Passion and pragmatism: How to turn a startup into a profitable business
Businesses are all about making money, right? If there wasn’t a financial reward for all the hard work business owners commit to, they simply wouldn’t do it.
But the path to profitability for a startup isn’t necessarily simple, nor linear, as serial entrepreneur and founder at IE Agency Rhys Hayes can attest.
Hayes recently spoke to The Pulse about the sorts of mistakes many startup founders make, noting that across all his ventures, such as Foyer Live, he’d committed them all.
“New business owners can easily be distracted from their goal,” said Hayes. “Whether it’s analysis paralysis, a lack of clear business planning or misunderstanding your customer base, putting a single foot wrong can seriously hamper your pursuit of profitability.”
Passion first, profit later
Hayes firmly believes that entrepreneurs should focus on business concepts they’re passionate about, not just the ones they see the largest opportunity in.
“In my experience, people tend to get wealthy from doing the things the things they’re most passionate about,” he said. “People who think, ‘This is an idea that will get me rich,’ who end up taking the shortest route to making money, they’re the ones that tend to burn out quickest.”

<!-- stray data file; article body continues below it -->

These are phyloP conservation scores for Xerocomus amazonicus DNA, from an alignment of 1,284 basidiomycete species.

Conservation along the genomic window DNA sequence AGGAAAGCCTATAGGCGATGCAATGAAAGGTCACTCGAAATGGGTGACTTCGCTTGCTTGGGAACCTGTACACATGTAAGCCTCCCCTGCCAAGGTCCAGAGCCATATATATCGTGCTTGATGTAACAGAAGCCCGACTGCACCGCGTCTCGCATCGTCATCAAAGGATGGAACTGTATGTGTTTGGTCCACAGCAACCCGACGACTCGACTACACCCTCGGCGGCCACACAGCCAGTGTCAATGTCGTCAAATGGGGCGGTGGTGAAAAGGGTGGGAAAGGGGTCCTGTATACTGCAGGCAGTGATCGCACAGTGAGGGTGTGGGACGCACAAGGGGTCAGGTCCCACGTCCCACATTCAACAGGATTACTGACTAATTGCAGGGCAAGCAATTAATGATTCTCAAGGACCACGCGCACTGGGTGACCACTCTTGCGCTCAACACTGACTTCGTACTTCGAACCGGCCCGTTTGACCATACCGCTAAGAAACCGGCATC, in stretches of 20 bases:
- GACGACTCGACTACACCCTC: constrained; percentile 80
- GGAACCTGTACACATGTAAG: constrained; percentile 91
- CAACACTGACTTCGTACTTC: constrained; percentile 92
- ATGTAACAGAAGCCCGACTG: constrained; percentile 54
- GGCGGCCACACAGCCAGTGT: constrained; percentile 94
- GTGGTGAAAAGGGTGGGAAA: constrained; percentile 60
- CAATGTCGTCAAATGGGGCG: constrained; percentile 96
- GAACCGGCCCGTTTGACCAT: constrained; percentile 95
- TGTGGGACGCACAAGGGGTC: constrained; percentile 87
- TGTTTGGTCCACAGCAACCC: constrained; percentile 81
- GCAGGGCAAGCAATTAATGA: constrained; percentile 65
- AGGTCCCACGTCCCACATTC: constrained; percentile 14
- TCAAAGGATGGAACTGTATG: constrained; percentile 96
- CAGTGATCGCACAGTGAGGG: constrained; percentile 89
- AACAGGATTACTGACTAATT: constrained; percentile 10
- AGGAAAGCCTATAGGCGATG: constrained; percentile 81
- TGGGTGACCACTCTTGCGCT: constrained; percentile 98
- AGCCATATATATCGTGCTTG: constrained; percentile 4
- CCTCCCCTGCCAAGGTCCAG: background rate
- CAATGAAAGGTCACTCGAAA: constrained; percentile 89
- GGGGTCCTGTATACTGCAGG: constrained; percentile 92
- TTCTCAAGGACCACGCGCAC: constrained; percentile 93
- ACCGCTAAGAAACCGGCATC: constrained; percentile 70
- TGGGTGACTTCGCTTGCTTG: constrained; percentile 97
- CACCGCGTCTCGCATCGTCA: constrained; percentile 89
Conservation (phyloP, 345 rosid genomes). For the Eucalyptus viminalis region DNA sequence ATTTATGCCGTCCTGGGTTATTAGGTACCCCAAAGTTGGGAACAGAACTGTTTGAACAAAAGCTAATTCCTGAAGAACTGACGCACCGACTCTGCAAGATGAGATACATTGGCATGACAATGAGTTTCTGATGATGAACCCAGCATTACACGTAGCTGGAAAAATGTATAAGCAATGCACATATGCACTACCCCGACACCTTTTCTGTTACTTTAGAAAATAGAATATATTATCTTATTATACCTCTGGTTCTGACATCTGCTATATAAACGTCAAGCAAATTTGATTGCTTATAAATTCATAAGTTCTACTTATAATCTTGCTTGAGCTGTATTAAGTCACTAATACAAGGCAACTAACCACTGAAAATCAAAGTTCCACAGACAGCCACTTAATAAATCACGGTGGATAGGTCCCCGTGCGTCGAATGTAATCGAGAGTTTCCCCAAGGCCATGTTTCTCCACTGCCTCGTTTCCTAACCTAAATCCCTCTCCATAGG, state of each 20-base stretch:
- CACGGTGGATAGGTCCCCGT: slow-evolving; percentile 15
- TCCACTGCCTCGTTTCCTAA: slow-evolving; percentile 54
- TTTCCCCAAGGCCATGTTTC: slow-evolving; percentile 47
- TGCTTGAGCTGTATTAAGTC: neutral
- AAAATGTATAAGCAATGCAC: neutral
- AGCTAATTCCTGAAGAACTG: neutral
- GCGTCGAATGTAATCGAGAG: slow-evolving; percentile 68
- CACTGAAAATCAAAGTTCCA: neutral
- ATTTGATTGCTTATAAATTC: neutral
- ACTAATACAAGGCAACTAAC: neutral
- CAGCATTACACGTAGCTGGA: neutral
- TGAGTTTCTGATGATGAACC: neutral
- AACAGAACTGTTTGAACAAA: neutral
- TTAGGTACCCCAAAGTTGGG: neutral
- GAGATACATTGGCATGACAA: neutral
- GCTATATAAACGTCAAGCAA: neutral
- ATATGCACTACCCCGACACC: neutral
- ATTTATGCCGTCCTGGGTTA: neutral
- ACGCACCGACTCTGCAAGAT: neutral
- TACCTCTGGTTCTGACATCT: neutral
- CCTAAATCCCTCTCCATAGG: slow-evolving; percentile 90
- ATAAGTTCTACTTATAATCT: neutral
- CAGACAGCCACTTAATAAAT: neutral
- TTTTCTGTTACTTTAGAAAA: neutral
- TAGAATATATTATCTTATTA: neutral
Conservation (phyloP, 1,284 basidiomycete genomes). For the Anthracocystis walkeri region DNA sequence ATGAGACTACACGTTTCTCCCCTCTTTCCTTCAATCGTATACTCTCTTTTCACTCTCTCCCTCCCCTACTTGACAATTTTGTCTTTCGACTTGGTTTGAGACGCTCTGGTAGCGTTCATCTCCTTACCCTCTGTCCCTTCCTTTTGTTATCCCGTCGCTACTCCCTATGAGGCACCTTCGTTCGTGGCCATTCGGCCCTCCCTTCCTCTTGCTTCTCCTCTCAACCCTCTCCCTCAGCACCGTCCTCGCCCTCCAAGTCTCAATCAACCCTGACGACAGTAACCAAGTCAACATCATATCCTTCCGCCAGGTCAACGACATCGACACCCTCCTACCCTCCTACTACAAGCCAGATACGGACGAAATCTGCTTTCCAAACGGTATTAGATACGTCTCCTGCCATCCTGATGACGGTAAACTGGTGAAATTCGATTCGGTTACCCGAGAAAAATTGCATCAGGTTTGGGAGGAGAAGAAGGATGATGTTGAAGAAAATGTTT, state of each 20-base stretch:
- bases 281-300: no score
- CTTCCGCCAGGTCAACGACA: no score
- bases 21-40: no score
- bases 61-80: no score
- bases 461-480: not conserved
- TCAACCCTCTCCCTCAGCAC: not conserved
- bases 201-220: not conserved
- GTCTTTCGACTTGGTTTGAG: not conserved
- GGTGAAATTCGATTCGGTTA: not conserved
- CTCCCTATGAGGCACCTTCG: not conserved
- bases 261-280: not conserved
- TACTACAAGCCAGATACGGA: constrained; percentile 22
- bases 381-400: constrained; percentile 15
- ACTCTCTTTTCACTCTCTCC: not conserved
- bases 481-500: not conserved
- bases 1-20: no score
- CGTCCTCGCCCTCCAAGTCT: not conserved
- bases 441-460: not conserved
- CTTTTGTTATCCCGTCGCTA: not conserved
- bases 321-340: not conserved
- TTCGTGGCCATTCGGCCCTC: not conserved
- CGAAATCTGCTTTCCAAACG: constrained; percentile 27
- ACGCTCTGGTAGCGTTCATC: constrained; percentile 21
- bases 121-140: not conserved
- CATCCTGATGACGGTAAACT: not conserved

Rather than taking shortcuts, new businesses owners should focus on developing an ironclad business model with practical, comprehensive goals that allow the business model to be tested along the way.
“If you’re developing a product-based business, I recommend avoiding offering professional services as a means to generate some quick revenue, for example,” said Hayes.
“Instead, focus on building a sound business model that you continue to test at every step of the way.”
Hayes will be presenting his best practices for plotting the path to profitability at Inspire9 Richmond on 7 March as part of the weekly Masters Series by WeTeachMe for entrepreneurs.
Likewise, Hayes said, he’d seen plenty of cases where founders take on advisers only to become encumbered by conflicting counsel.
“A form of analysis paralysis occurs when startup founders lose confidence in their own vision,” he said. “I call it the Founder’s Dilemma – you need to balance optimism and pragmatism at all times.”
A ship in the harbor…
Greg Dziemidowicz and his startup MarineVerse are a novel example of a concept that has grown out of a mixture of passion and pragmatism.
Specialising in virtual reality (VR) sailing simulation, MarineVerse is the direct result of Dziemidowicz’s love for the sport and built off the back of his long history in software development.
“What began as a ‘side hustle’ for me and the foundation team eventually became a full-time commitment in November last year,” said Dziemidowicz. “While it’s still in its early days of getting off the ground, we’re making excellent progress so far.”
Not only does this tech-centric entrepreneur advocate for taking a ‘slowly but surely’ approach to growing a business towards profitability, he’s also garnered valuable experience in choosing the right tools for the task.
“From the very beginning MarineVerse has been a collaboration between talented individuals from all over the world,” he said. “We simply wouldn’t have been able to grow our business in a cost-effective way without tools like Trello and Slack.
“Slack was particularly amazing for working with collaborators in different timezones. It essentially helped us create a virtual office space, which I suppose is fitting for a business developing virtual-reality software.”